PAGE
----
Art is slowly disappearing from schools and homes: Monika Radzka-Bassil

28 Sep 2017
POSTED BY Y Magazine

Everyone remembers a good teacher, and Alvin Thomas meets one whose dedication to her craft and students is boundless.



As a young boy, I was always told to respect my teachers. But, only when I grew up did I truly realise why: good teachers not only work for your betterment but also can motivate you to achieve extraordinary things.

And sitting next to Monika Radzka-Bassil, I feel as if I’m in the presence of a great teacher and a very talented lady.

Today, she runs the Music Palace Institute, in The Walk, at Al Mouj, where she tutors children.

But as the Poland-born teacher points out, the reason for her success – reflected in her record of zero drop outs from her institute – is all thanks to the teachers who trained her.

“When I was in kindergarten I remember my teachers telling my parents that I was very helpful to children and that I would become a kindergarten teacher one day,” she says.

“They pointed out that l was not too shy to dance, act and sing in front of people, and suggested that I be enrolled in a specialised school to hone my talents.

“So, my parents put me in a folklore group, and later I moved on to dancing on the ice… until I met with a big accident.”

The accident left Monika with stitches, and was the end of her figure skating career.

“It was after that incident that I was put into music,” she laughs.

“I found a piano in my bedroom. Nobody asked me if I wanted it; they told me I had to do it.

“This is the way of life in Poland. Parents give you an activity and it is your duty to follow it till the end.”

Monika completed six years of piano before moving on to high school. She was then accepted into an arts institute for her superlative skills in singing and piano.

“I chose opera singing and then piano, too,” the teacher tells me.

Monika is a proficient soprano and pianist with over 26 years of combined experience.

“I started singing in theatre. I would travel for three or four months at a time. I was doing that for 10 years.”

But after that, she felt it was time to settle down.

“When I settled down, I decided to do it in Muscat. I met my husband – Michel – and since then there has been no looking back.”

Monika has been living in the Sultanate for more than 17 years now.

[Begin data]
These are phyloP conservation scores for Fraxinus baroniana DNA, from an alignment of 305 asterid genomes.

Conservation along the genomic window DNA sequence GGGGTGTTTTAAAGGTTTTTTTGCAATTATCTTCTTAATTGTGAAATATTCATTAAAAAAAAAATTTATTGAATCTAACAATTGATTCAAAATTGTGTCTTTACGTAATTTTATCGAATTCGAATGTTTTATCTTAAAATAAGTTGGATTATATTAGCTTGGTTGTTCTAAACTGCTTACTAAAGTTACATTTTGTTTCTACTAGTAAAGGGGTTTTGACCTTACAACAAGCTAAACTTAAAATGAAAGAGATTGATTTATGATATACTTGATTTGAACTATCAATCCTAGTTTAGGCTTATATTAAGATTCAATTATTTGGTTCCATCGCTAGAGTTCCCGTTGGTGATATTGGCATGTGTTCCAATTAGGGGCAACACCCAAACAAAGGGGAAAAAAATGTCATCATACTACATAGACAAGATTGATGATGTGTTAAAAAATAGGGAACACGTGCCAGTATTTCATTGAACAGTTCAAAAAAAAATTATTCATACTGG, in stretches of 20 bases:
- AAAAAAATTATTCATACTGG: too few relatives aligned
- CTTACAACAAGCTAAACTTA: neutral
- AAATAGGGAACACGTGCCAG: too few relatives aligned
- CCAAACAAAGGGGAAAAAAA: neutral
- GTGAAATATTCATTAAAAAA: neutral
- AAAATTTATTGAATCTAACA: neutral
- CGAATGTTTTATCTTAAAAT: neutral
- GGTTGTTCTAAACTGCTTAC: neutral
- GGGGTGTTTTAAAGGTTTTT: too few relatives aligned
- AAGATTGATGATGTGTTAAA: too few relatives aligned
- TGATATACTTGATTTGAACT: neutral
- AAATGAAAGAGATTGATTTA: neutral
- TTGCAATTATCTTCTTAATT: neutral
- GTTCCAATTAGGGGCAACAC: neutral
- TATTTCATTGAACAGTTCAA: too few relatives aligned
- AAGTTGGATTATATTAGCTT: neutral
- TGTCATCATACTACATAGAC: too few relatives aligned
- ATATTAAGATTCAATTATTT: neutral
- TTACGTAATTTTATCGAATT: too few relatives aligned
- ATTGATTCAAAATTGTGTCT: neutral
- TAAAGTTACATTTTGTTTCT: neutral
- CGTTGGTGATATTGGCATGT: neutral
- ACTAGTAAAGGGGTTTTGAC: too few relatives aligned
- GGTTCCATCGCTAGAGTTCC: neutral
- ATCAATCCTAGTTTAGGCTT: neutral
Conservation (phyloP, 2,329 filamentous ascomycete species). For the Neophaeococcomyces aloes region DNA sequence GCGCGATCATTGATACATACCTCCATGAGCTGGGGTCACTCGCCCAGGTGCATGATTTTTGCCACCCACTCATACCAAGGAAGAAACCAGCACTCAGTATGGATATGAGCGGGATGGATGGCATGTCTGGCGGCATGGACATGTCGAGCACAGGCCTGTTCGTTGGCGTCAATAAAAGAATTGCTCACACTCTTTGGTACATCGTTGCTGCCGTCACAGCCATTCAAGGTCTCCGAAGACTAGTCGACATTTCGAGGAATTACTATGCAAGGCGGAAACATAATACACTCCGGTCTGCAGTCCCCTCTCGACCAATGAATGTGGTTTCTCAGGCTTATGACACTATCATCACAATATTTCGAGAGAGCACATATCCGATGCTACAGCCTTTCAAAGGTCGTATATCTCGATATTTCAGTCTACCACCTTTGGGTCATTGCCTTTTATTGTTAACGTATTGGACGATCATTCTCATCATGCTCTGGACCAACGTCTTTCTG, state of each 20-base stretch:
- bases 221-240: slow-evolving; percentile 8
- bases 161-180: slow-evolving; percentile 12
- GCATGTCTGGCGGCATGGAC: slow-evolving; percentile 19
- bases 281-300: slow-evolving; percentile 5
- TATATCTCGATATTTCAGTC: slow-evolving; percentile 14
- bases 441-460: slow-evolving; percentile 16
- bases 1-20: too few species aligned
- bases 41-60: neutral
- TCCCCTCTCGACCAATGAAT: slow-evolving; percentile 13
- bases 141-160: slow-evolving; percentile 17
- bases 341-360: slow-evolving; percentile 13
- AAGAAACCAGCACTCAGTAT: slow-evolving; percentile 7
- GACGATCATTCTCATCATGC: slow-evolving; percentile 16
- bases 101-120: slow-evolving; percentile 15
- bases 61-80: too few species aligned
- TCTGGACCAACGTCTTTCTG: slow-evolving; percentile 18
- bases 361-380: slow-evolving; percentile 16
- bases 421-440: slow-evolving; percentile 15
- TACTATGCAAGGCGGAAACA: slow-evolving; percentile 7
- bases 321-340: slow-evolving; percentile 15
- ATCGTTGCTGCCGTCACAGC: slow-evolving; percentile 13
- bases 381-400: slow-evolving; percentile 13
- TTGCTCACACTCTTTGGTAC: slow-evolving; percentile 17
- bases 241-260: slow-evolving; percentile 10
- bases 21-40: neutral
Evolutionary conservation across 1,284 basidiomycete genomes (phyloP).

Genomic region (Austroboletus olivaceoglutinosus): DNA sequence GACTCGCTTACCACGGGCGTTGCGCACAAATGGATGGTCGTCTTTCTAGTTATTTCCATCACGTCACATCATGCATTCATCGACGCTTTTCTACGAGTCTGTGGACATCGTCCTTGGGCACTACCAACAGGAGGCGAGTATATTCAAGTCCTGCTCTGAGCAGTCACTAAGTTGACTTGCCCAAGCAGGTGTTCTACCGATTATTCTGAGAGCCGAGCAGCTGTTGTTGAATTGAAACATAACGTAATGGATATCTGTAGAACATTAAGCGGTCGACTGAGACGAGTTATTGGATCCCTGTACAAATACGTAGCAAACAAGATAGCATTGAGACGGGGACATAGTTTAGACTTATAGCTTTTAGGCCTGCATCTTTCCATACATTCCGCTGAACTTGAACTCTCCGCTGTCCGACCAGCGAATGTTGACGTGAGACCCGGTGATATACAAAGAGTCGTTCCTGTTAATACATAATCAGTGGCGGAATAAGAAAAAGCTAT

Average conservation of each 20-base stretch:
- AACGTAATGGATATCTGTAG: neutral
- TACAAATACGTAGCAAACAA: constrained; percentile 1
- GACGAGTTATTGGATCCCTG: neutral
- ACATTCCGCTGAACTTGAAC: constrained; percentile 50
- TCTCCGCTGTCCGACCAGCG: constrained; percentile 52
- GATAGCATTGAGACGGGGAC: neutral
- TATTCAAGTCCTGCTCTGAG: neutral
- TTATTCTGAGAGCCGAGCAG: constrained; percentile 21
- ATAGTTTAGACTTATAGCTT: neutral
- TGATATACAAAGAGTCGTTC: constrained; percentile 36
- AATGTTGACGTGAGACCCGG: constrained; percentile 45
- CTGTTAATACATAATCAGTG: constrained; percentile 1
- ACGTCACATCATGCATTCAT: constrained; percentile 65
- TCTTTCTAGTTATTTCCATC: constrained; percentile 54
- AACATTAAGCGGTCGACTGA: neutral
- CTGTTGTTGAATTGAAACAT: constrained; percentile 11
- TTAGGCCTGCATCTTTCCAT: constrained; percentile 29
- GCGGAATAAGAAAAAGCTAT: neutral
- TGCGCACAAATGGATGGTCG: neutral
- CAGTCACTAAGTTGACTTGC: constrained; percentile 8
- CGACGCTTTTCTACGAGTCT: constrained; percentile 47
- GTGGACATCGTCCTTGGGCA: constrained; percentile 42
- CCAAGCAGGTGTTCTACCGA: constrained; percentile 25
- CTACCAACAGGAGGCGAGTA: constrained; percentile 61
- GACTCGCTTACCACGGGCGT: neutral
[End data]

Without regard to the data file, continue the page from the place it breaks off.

“It was here that I had my first child – David – in 2001,” she says with a smile.

It was after the birth of her son that she realised that there were very few professional training institutes in Oman.

“When my son was three I was struggling to find him a hobby.

“I realised that the best way to proceed would be to give all children an opportunity to learn and showcase their talents.

Thus, she started the Music Palace, with her husband.

“My students treat me like a mum,” she says.

“They can always be open with me. Even if they have not completed some work or forgotten to train at home, they can tell me. I will not shout at them. Instead, I will let them know that it is OK.

“This way they will be honest and that will help them train to be better artists and musicians.”

If the results of her students are anything to go by, then Monika is doing a fantastic job. All of her students have passed with distinction (at least 70 per cent) in their exams. One outstanding student also scored 99 out of 100.

However, Monika is noticing a change in the attitudes towards art and music in schools.

“Art is slowly disappearing from schools and homes as children are becoming more used to smartphones. “They think that art and music are not needed because they take many years to learn.

“My goal is to change that mindset,” she proudly says.

“So, to do that, I sometimes sit with the parents and explain that it takes up to six years or more for a person to become fully trained. I am still learning, too!”

Monika has a dedicated group of students, one of whom flies in from Salalah, weekly.

“Now we are trying to reach out through WhatsApp; giving lessons as well as making the student record for me to evaluate.

Talking about the challenges she faces on a day-to-day basis, Monika says: “In Poland there are many creative places for children to go to, and the student stays with you for a long time.

“Here, when I lose a student I have trained due to some reason, that upsets me. And I am mostly in tears when they leave.”

“Still, I have a lot of Omanis that are staying with me for a long time. All of them are immensely talented and enthusiastic in their journey to learn music and arts, too.

“They are the future of this country, and I must point out: the future does look fantastic.”

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Monika currently trains students in music and art, at her institute, which can be found on the second floor of The Walk, in Al Mouj.


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